Perhaps private entities such as SpaceX can be enticed to participate. Bureaucratic inertia along with anti-science sentiments (for various reasons) are common in the U.S. But business research such as Bell Labs, IBM and Texas Instruments have pioneered basic research AND found practical applications too.

  4. Jens says:

    I forgot to say that while your last paragraph is noble and more-or-less how I feel, it doesn’t square well with the title of your blog-post.

  5. paul hughes says:

    You might have missed it but the current NASA administrator did say that the President charged him with three things: “One, he wanted me to help re-inspire children to want to get into science and math; he wanted me to expand our international relationships; and third, and perhaps foremost, he wanted me to find a way to reach out to the Muslim world and engage much more with dominantly Muslim nations to help them feel good about their historic contribution to science and engineering — science, math and engineering.”

    You might assume that he meant this in addition to whatever actual “scientific” duties the agency might have, but that would just be an assumption.

    If you are concerned about science in the United States you might look at the greater cultural context and what has led to it.

  6. phil h says:

    Sean, as an early universe cosmologist would you not prefer to see something like EPIC, CORE or PRISM fly?
    Also do you think LISA would have any chance to detect primordial gravity waves or just astro physical ones?

  7. Sean Carroll says:

    As a scientist, I want whatever will do the best science, not just what touches on my own area. LISA has very little chance of detecting primordial gravitational waves, but the science payoff would be enormous.

  8. Ulf Dahlén says:

    I quite like collaboration efforts like LHC and CERN and seeing USA participate instead of dominate. It’s not the end of world just because USA isn’t first/best/biggest in everything.

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  10. Jerry Lisantti says:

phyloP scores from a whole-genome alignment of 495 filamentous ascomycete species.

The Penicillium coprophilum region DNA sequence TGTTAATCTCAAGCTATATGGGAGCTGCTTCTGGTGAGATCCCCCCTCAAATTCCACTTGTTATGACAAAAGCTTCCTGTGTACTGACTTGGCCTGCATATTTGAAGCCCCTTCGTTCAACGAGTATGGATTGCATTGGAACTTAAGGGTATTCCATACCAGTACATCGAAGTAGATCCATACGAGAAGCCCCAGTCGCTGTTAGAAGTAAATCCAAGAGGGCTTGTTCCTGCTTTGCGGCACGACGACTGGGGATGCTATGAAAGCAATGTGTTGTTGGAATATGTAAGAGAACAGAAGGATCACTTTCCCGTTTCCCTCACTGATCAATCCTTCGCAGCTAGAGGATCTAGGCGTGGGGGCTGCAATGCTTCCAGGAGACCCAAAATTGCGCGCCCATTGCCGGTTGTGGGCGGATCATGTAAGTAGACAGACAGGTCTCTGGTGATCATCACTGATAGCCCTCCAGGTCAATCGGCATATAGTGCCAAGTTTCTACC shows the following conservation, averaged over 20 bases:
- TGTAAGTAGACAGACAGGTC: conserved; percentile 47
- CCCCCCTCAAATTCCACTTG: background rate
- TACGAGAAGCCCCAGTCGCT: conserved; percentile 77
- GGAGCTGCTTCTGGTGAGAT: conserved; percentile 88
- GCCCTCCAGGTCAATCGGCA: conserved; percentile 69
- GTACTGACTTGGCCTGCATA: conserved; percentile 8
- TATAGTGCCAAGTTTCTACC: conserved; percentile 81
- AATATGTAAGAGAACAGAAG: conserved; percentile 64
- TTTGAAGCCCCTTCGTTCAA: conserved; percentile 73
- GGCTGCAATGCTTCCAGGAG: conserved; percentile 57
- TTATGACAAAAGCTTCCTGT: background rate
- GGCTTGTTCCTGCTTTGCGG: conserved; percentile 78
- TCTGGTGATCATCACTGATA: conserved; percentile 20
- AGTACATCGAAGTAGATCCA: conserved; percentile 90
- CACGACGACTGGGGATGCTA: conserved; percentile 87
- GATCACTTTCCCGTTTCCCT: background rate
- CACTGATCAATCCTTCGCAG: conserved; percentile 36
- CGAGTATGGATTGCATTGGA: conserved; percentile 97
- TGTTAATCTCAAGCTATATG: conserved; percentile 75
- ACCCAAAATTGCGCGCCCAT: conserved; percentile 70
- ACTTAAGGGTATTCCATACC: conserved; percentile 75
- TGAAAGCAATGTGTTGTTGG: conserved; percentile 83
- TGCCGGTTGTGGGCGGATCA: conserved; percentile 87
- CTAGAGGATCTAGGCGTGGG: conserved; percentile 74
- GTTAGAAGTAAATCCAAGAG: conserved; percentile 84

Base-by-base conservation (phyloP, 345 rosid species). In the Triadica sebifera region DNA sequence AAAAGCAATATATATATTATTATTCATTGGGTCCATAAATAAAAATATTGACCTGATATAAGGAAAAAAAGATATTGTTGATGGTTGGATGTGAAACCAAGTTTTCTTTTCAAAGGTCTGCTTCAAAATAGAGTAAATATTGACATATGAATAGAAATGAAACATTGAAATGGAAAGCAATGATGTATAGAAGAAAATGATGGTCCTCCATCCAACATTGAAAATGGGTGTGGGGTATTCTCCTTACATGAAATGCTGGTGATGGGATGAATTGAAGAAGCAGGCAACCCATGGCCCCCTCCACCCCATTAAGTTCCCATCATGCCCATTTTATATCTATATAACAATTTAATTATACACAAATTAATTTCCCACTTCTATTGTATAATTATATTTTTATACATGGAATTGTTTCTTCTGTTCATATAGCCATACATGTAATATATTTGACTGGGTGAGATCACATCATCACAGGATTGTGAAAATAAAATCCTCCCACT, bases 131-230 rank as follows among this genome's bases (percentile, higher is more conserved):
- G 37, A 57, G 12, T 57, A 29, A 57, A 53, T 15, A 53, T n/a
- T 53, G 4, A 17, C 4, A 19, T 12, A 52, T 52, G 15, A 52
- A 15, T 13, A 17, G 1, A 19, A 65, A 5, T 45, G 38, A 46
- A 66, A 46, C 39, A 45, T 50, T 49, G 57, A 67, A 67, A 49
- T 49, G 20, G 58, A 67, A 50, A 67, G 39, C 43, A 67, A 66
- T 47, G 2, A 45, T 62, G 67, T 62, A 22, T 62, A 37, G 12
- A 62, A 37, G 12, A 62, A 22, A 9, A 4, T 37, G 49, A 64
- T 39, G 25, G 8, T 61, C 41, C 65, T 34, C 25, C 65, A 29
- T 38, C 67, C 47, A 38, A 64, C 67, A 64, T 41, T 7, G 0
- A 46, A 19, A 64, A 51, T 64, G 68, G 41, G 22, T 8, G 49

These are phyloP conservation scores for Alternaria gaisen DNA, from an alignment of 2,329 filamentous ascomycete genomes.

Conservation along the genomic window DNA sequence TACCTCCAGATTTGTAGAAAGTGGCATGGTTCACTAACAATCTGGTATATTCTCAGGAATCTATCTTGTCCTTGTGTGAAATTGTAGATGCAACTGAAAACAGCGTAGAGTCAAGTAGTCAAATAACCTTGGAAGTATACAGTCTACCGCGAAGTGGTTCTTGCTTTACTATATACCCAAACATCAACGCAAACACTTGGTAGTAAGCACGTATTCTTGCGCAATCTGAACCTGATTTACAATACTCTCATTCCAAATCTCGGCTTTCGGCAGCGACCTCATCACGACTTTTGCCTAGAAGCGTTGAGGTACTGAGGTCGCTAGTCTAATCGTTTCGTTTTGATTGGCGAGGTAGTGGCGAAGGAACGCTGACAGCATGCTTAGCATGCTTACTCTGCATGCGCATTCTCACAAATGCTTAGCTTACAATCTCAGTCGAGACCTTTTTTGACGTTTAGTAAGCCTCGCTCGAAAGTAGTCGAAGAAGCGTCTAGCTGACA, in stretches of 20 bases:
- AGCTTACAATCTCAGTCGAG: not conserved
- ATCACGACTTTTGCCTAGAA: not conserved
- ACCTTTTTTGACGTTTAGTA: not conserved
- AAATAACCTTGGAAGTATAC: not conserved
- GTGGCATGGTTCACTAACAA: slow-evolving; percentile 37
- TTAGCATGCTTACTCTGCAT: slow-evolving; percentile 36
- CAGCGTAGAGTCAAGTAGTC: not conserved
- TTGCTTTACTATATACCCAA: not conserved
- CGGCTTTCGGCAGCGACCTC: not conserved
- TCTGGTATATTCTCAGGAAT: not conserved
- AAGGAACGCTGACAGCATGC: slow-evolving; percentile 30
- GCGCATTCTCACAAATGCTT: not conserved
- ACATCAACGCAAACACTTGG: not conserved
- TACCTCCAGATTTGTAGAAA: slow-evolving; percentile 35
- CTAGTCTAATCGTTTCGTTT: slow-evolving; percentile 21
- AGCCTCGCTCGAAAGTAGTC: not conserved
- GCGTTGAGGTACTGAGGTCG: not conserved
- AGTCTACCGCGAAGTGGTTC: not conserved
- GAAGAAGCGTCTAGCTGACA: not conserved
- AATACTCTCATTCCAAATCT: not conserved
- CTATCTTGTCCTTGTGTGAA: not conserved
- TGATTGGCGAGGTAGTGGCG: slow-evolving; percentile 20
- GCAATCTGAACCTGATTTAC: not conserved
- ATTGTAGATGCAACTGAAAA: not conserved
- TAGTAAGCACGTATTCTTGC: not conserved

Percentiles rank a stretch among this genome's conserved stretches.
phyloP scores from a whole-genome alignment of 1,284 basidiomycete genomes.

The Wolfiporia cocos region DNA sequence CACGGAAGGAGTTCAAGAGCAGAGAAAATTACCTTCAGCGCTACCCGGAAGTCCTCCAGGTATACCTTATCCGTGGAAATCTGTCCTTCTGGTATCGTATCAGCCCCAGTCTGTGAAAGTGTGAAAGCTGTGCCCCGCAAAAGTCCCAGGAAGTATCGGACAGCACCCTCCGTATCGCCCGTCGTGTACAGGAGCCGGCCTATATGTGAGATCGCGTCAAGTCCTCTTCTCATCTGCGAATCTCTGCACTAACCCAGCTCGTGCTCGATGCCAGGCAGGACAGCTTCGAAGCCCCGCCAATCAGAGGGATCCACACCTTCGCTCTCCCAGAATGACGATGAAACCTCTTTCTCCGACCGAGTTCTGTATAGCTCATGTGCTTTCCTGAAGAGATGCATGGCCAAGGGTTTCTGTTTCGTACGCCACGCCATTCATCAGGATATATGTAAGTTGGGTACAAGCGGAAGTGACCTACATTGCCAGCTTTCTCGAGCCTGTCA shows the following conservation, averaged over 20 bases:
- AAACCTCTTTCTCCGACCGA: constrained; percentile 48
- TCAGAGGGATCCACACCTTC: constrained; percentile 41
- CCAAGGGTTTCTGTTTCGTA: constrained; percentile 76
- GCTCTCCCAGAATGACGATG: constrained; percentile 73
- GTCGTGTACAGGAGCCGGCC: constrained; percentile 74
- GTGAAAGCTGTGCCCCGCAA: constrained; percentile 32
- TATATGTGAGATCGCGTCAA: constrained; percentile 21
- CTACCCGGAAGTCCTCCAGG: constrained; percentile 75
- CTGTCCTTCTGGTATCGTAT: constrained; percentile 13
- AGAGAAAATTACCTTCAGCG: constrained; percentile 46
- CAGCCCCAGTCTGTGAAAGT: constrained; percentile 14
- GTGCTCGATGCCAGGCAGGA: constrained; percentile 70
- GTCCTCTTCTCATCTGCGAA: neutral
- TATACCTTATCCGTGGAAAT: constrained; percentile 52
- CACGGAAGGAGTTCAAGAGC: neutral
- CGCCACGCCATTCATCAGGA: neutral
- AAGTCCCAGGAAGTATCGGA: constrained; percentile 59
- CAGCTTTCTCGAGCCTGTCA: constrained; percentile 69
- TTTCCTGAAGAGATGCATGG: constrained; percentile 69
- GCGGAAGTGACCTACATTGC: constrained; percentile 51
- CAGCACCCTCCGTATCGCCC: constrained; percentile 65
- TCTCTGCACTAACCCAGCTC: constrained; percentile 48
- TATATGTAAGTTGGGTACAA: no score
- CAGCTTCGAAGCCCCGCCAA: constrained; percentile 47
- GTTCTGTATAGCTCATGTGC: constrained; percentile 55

I’m curious about what are the sentiments of senior US grad students, and post-docs on their futures in physics in the US.

  11. DEL says:

    To ‘paul hughes’:

    You cite NASA Administrator saying the President charged him “to find a way to reach out to the Muslim world and engage much more with dominantly Muslim nations to help them feel good about their historic contribution to science and engineering — science, math and engineering.”

    Did he really say that? Did the President really charged him with that? If so–and I doubt it–let me refer them to the following source:

    James Fallows, “The 50 Greatest Breakthroughs Since the Wheel,” The Atlantic, Oct. 23, 2013. http://www.theatlantic.com/magazine/archive/2013/11/innovations-list/309536/

    Based upon that respectable source, I challenge anyone to point to any of these breakthroughs that originated in the Islamic world.

    Actually, Islamic contribution to “science, math and engineering” is highly overrated, their most important one being preserving and transmitting the ancient Greek and Roman achievements during Christendom’s Dark Ages. But in the 800 years since then the Islamic world itself has been in a scientific and technological dark age.

    And feeling good about their historic contribution won’t do them any good, as resting on one’s laurels never does.

  12. Meh says:

    If your stance is that Muslims have never contributed anything, then you should consider that a cultural investment in science tends to help rid a society of fundamentalism; though it is of course not 100%, there are definitely positive results.

    Take America as an example. The rise of science in popular culture has dampened a lot of extremism in our country. We’re still a bunch of assholes, but we’ve toned down our ideology to fit a more practical frame of reality.

    I think the intent of reaching out to the Muslim world is to find an antidote to their extremism just as science has healed western civilization’s psychopathy.

  13. Nicolas Brachet says:

    It’s true that Nasa had to cancel big projects, but it is largely due to the JWST cost overruns.

    The JWST will be an awesome instrument, but wouldn’t it have been better to have a more simple design and have LISA too?

    From what I understand, LISA would have been much more revolutionary than the JWST, because it would have allowed a brand new type of observation ( gravitational waves ) with an outstanding resolution. JWST will only improve the capabilities of Hubble by an order of magnitude while LISA would have been a huge jump into unknown territory, with maybe even the possibility of observing the inflation.

    It is a big disappointment to me that it was not built.

  14. Congratulations with your prize from the UK national academy, The Royal Society 🙂